Menachem Begin also claimed that the town was of strategic military value. He bases this on a letter from Mr. Shaltiel, the Haganah Regional Commander, who had written to Begin:
“I learn that you plan an attack on Dir Yassin. I wish to point out that the capture of Dir Yassin and holding it is one stage in our general plan. I have no objection to your carrying out the operation provided you are able to hold the village. If you are unable to do so I warn you against blowing up the village which will result in its inhabitants abandoning it and its ruins and deserted houses being occupied by foreign forces. This situation will increase our difficulties in the general struggle. A second conquest of the place will involve us in heavy sacrifices. Furthermore, if foreign forces enter the place this will upset the plan for establishing an airfield.”
So the strategic value of Dir Yassin (or Deir Yassin) was that the Haganah was planning to turn it into an airfield! Certainly that would justify the destruction of the village. And if the people object and fight back, this would certainly justify their massacre. After all, who are they to object to a Jewish airfield? Don’t Jews have rights?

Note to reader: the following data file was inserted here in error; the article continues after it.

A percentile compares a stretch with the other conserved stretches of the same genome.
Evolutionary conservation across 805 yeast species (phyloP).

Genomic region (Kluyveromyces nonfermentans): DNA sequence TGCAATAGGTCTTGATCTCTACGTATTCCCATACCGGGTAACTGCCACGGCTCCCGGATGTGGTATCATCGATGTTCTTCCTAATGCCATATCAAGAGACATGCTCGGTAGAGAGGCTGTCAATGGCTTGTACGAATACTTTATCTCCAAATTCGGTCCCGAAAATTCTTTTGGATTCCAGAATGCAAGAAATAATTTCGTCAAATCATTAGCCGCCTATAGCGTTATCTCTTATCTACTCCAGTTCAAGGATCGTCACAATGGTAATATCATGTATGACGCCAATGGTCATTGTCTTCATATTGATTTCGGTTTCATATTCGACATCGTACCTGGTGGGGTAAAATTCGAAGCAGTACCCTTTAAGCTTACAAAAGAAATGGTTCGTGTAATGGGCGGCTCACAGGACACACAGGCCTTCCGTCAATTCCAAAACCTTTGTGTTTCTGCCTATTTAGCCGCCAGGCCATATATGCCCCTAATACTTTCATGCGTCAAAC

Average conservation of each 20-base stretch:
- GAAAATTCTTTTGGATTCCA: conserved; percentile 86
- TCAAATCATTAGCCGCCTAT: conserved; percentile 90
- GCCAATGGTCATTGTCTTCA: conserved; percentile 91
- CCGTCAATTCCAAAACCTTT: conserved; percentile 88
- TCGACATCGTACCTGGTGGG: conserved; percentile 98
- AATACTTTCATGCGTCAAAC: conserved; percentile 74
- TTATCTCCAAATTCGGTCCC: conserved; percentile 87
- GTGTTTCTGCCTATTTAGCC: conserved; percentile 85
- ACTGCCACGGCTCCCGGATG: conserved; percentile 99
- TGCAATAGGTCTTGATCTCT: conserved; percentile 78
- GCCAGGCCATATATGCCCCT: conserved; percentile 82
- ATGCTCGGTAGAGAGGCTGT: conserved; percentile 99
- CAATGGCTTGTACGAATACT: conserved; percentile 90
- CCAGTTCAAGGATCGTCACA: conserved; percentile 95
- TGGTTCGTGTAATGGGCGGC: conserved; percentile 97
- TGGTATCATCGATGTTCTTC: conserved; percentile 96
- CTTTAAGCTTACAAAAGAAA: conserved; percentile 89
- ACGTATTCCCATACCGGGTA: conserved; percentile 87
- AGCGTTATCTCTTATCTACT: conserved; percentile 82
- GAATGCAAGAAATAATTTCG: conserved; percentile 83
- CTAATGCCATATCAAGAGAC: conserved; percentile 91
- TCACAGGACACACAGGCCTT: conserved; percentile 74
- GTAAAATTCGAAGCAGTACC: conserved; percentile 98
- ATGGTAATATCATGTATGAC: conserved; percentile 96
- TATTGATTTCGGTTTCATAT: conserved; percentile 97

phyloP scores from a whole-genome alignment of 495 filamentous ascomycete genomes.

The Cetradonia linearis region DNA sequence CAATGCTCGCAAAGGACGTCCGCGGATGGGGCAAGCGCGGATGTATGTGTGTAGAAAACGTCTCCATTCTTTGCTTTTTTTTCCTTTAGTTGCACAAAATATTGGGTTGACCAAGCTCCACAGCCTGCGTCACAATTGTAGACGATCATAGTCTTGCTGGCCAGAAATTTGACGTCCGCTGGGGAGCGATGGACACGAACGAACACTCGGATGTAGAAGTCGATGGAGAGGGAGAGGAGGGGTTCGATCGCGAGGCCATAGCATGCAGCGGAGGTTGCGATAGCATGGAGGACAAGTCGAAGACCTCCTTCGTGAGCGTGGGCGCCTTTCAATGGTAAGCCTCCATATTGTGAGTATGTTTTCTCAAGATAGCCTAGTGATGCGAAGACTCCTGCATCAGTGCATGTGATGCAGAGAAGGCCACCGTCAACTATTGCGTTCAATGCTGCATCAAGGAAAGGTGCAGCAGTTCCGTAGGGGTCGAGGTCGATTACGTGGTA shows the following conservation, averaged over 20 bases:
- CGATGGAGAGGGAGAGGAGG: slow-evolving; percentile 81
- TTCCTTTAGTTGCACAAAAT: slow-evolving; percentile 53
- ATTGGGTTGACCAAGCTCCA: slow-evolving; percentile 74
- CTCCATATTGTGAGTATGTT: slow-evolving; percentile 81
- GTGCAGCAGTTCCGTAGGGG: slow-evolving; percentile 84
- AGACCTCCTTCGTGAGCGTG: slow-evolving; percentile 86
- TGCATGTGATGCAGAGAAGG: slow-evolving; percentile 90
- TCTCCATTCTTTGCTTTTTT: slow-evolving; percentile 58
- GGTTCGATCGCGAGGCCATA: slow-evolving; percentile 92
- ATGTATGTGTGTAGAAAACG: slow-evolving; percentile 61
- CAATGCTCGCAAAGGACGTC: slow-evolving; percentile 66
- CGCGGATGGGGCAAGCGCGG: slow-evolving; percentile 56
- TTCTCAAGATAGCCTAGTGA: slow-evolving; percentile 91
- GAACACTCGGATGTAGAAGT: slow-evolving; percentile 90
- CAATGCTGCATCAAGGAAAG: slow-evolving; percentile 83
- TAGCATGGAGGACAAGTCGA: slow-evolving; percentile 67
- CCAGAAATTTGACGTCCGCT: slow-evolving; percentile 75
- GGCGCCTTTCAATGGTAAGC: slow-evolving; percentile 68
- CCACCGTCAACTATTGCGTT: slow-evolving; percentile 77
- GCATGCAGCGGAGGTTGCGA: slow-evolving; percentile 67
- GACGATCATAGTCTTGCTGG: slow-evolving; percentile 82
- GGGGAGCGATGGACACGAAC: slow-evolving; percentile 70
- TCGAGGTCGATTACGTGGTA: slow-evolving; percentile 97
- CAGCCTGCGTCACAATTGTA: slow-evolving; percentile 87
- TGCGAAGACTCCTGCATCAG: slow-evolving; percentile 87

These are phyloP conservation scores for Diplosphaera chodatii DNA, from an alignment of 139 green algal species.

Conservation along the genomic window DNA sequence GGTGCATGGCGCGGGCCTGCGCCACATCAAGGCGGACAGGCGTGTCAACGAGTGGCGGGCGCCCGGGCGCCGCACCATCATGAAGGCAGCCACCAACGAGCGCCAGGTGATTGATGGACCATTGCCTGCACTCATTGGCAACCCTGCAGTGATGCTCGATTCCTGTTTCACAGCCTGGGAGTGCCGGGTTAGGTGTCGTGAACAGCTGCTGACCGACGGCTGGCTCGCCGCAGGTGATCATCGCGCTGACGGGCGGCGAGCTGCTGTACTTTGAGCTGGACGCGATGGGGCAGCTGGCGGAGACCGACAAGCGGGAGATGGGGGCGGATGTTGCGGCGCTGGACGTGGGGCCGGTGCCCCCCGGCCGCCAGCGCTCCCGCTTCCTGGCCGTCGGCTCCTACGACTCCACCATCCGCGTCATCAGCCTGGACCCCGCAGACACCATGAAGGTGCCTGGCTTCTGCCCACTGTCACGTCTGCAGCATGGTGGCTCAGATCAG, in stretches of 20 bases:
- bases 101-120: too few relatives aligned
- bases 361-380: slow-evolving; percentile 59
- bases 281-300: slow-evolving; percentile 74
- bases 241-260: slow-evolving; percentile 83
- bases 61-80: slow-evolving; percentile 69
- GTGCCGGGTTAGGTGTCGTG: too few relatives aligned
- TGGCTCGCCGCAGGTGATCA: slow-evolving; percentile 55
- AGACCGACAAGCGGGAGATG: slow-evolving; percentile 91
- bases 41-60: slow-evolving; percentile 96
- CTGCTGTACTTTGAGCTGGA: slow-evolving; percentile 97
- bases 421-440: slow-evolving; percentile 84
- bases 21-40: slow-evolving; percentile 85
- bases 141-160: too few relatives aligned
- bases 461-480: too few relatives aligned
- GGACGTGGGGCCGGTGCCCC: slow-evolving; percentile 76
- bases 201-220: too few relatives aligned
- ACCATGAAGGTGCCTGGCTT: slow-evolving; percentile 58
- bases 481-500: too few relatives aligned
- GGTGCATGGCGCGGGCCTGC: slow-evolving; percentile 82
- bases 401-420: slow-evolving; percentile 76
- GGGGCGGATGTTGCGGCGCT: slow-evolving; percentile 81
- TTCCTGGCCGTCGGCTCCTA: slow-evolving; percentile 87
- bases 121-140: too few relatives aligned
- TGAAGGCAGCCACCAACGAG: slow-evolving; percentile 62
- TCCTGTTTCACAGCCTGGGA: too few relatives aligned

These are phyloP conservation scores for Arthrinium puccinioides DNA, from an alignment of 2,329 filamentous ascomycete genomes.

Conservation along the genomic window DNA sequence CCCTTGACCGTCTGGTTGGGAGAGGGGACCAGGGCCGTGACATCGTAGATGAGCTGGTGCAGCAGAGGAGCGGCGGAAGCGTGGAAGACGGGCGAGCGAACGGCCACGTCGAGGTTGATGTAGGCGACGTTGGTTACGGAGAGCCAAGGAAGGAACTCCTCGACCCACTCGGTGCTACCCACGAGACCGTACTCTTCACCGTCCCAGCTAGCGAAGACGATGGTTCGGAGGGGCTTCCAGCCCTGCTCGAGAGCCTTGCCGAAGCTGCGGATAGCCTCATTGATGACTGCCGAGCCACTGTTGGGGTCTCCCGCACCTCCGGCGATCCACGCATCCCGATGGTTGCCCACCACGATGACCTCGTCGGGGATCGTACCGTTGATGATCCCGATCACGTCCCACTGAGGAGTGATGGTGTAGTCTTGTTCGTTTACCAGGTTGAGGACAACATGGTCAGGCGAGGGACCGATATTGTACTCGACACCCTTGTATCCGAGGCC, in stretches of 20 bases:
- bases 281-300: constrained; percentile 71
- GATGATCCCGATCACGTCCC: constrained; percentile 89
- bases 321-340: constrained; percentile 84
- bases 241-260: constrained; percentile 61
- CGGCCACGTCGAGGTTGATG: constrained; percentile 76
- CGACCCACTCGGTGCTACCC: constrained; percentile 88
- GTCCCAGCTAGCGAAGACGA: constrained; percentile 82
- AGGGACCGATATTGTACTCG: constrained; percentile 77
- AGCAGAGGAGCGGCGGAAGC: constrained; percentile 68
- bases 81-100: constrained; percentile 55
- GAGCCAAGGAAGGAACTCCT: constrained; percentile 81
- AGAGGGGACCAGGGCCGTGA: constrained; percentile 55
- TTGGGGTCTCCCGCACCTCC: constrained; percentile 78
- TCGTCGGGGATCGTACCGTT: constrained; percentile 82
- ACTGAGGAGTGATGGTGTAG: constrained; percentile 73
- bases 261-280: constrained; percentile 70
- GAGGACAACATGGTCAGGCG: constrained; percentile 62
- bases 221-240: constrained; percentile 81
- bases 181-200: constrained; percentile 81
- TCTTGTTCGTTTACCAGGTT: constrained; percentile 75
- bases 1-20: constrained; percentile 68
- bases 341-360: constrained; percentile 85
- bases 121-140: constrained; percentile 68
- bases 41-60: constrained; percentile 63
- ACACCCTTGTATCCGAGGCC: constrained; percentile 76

The Haganah, as usual, had denied all knowledge of the Irgun’s plans to destroy Deir Yassin. But Begin makes it clear that they knew about it and even approved of its operation. Begin says he did the “humane” thing by telling the people to flee from their homes before his attack. It was the Arab villagers’ own fault, he think, because they did not all flee and leave everything to the Jewish settlers who were soon to occupy the village. When they fought back, then the Irgun invoked its right to “self-defense.”
Do Arabs lack the right to fire upon invading Irgun and Lehi attackers? It was not Deir Yassin that attacked a village of the Irgun.